Peter G. Goral - Social Media Strategist - ArtEnvy Inc.

In conversation with Virgo Sillamaa, Estonian Artistic Director, Estonian Music Week

I recently sat down with Virgo Sillamaa, the Estonian Artistic Director for The Estonian Music Week, which is bringing together what promises to be one the most exciting musical festivals of it's kind. The festival, which will take place in key Toronto entertainment venues throughout the entire week of May 24th to 29th is in celebration of Estonia's 100th Anniversary of Independence. Musicians and Singers from Estonia will be joining a roster of Canadian artists to bring together a magnificent collaboration of music and culture.

Peter: Virgo, thank you so much first of all for taking the time to speak with us. I know how busy you've been with all the festivities in Tallinn. I was wondering what this 100 year anniversary of the independence of Estonia means to you on a personal level?

Virgo: Well, it's a tricky question to give a clearly articulated answer to. I was 12 in 1991, so I remember the end of the Soviet Union pretty well. A surreal dreamlike set of memories by now, I remember instinctively sensing the tremendous significance of the events that led to Estonia regaining its independence. As probably many Estonians of my age I consider myself cosmopolitan and feel very connected to the world and Estonia is a very open, young and vibrant society. At the same time I cherish our language and the unique cultural identity that springs from it (as from any language). So perhaps it's best to say it thus: I am very proud in the way that a tiny culture in a complicated geo-political position and difficult past dares to be open to the world, not close into itself in the fear of disappearing. I think we're brave in that way and I also believe that's the only way forward. We can only grow and develop if we're in an open mutual contact with the rest of the world. Our first President Lennart Meri has said something like "in the ever changing world, those who go with the world and perhaps a bit faster than the world, are on the winning side. Those who get ahead, can anticipate the problems and solutions that life will sets on their path", I believe that. So for me the 100 year anniversary is an affirmation of a culture and society that remembers its past, cherishes its identity, embraces the changing wider world and perhaps even runs a bit ahead of it.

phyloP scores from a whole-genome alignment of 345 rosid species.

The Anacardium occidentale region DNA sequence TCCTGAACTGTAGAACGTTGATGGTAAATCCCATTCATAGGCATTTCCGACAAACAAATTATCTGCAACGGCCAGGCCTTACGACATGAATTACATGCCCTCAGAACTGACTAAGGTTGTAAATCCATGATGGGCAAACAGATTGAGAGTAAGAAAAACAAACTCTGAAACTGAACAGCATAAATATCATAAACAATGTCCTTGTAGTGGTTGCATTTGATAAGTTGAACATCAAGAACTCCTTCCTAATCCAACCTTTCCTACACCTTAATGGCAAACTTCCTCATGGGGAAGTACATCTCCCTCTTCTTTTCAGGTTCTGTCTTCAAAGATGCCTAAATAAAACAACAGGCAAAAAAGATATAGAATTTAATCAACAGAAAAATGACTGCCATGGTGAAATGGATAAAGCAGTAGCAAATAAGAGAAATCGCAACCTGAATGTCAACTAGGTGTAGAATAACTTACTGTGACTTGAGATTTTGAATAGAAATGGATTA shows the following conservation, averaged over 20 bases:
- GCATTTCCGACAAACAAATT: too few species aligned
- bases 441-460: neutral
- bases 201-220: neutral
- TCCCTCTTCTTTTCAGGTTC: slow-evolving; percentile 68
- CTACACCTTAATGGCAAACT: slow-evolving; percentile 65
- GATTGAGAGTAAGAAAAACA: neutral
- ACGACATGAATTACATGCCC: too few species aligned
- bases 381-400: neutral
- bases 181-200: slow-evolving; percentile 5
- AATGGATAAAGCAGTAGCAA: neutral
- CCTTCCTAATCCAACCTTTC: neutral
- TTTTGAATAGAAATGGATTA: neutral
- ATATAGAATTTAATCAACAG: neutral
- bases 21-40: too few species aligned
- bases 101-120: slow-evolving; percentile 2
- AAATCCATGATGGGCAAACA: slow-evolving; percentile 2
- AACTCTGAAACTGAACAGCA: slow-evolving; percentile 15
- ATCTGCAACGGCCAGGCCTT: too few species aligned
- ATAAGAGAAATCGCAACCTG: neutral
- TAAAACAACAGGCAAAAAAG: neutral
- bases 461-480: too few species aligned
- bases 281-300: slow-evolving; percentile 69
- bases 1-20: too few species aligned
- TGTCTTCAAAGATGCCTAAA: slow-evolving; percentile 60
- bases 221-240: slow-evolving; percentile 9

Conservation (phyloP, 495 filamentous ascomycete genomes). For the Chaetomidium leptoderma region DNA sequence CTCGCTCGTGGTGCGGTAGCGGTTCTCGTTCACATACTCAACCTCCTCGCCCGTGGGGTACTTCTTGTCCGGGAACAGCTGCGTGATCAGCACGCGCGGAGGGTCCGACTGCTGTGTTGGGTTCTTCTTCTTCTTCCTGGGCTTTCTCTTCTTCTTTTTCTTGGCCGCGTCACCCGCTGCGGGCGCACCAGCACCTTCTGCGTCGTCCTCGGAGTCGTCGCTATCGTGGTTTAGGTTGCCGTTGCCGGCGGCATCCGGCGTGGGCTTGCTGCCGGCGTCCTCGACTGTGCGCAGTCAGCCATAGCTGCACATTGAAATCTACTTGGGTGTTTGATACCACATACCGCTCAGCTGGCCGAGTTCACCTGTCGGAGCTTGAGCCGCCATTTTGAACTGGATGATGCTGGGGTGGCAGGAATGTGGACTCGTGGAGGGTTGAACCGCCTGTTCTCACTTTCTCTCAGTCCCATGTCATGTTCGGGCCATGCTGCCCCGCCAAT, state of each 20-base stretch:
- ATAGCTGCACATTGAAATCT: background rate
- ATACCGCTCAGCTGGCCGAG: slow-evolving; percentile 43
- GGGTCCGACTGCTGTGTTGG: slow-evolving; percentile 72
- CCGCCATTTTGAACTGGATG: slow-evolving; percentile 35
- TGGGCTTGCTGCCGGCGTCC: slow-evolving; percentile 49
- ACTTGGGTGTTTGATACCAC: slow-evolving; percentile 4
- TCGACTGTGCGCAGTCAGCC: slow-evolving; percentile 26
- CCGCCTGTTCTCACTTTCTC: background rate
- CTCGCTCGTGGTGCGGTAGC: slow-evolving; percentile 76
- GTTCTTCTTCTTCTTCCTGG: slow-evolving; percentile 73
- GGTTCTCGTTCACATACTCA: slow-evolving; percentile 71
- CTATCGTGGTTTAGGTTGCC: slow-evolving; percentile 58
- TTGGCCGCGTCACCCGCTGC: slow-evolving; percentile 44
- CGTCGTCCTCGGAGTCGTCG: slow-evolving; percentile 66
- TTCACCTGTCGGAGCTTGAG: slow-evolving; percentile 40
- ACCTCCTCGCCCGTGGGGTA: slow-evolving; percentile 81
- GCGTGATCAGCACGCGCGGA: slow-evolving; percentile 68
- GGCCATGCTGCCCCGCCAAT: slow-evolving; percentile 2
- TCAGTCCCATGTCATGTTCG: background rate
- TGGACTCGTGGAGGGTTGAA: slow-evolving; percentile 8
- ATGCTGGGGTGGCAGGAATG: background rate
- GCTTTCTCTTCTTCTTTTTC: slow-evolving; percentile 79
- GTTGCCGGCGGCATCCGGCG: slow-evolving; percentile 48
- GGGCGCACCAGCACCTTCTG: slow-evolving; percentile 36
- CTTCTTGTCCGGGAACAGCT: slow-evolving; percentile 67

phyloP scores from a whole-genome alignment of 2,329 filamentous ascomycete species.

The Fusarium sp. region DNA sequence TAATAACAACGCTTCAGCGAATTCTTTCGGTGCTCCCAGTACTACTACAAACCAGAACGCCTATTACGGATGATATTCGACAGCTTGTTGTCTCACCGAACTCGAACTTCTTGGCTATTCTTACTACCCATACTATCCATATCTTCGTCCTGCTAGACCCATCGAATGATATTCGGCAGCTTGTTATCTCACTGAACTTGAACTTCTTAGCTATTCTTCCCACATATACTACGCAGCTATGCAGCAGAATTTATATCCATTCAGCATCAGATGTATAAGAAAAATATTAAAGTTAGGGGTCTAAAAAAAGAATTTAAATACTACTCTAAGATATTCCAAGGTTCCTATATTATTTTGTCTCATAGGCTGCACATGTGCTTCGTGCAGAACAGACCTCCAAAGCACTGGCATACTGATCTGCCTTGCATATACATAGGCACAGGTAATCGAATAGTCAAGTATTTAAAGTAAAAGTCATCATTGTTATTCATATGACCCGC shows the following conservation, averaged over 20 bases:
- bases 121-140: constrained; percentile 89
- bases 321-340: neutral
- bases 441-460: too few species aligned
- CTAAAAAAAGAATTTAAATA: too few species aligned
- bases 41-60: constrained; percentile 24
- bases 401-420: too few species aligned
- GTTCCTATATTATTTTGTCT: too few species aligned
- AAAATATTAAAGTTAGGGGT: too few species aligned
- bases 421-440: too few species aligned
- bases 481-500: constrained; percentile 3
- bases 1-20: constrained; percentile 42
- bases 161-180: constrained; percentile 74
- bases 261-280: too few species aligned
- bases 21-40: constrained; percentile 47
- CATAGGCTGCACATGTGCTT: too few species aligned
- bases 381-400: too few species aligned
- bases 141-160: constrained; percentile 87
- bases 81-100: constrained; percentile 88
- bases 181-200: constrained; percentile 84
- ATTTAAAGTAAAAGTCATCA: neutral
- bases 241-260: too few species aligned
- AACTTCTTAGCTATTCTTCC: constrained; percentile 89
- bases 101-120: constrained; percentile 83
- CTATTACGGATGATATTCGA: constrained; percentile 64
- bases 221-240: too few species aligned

Peter: Thank you Virgo for that terrific insight, it's truly great to hear from you first-hand on how everything played out for you. There are celebrations going on all over the world this year as this is a very significant milestone to make note of for Estonians globally. How did the music week come about here in Toronto?